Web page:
19. Pensions.--In the post-war period our departments have swelled so much that the impact of it is now being reflected in the pensionary bill also. Our pension charges are also on the increase. On the Andhra side we have provided Rs. 83 lakhs and on the Telengana side we have provided Rs. 148 lakhs ( Rs. 231 lakhs in the aggregate). The old Customs, Military, etc., personnel of the Hyderabad Services are being paid pensions and Telengana has to bear nearly 60% of that. As interest charges and pensionary charges it comes to a total of Rs. 7.52 crores.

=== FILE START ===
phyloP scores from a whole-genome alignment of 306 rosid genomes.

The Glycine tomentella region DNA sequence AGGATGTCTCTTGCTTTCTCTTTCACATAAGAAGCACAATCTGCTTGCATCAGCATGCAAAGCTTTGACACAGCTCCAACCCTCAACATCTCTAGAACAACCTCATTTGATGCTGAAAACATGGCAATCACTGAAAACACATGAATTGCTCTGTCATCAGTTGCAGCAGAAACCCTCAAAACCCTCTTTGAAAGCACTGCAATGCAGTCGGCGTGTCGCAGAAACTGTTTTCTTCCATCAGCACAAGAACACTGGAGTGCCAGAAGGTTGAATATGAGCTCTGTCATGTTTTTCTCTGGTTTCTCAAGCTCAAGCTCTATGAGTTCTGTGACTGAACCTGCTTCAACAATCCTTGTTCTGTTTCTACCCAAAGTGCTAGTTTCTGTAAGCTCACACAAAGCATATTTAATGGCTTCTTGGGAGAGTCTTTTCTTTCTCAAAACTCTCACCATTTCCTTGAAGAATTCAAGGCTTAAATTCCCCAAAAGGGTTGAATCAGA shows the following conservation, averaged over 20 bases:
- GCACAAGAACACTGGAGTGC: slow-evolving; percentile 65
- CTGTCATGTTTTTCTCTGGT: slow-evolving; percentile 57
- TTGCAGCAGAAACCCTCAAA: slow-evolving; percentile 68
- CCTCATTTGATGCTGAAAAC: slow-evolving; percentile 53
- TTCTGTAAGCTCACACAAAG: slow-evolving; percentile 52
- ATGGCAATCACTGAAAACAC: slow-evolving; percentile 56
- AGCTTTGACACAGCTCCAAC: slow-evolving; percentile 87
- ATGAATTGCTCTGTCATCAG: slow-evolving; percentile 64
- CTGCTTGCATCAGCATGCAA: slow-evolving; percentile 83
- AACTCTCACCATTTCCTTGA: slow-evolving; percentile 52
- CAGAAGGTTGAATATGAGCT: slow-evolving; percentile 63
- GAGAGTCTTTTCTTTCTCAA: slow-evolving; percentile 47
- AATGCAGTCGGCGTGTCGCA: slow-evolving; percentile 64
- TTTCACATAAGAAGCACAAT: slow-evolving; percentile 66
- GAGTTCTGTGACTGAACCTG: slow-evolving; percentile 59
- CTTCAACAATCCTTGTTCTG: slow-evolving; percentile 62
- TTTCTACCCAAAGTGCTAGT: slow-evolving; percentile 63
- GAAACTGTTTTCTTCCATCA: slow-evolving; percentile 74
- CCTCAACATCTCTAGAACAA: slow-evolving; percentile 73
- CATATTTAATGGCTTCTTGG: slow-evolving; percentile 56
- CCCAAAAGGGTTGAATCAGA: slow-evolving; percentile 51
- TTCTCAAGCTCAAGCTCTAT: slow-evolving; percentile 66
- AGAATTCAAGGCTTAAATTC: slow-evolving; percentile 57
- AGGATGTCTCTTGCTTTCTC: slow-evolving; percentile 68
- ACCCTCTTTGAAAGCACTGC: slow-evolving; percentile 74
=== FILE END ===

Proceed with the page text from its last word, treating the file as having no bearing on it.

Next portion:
20. Ways and means.--But our immediate difficulty is our ways and means position. The sum total of our transactions on the revenue account, capital account, loans and advances, debt and remittance account, will be reflected in the ways and means position. In June our ways and means position is that we have overdrawn a sum of over Rs. 12 crores from the Reserve Bank and this bears interest at the rate of 4%. The Government of India and the Reserve Bank have been pressing us and writing to us quite often that we must take early steps to wipe out these huge overdrafts. The Union Finance Minister made a pointed reference to the huge overdrafts of the State Governments, in the recent Finance Ministers' Conference at Bombay on the 23rd June. We have tried to get a loan of Rs. 10 crores from the Government of India to clear off this continuing overdraft. They have been asking us to sell the securities held by the erstwhile Hyderabad Government, Telanagana's share of which might come to less than 11 crores of rupees. If as they suggest, we unload all the Telengana securities in the market they will depreciate greatly and there will be a capital loss to the tune of a few lakhs of Rs.. We are prepared to pledge them and take a loan on their security. But that won't solve the problem. We will have to redeem the debt and get our securities released and I am afraid that our ways and means position may further deteriorate as we go on during the lean months of the year. I requested at Finance Ministers' conference that income-tax receipts due to us may be paid to us quarterly and whatever assistance was assured to us may be adjusted to us quarterly so that our ways and means position may ease a bit. The Union Finance Minister promised to do the needful in the matter and I expect he would pass early orders in the matter.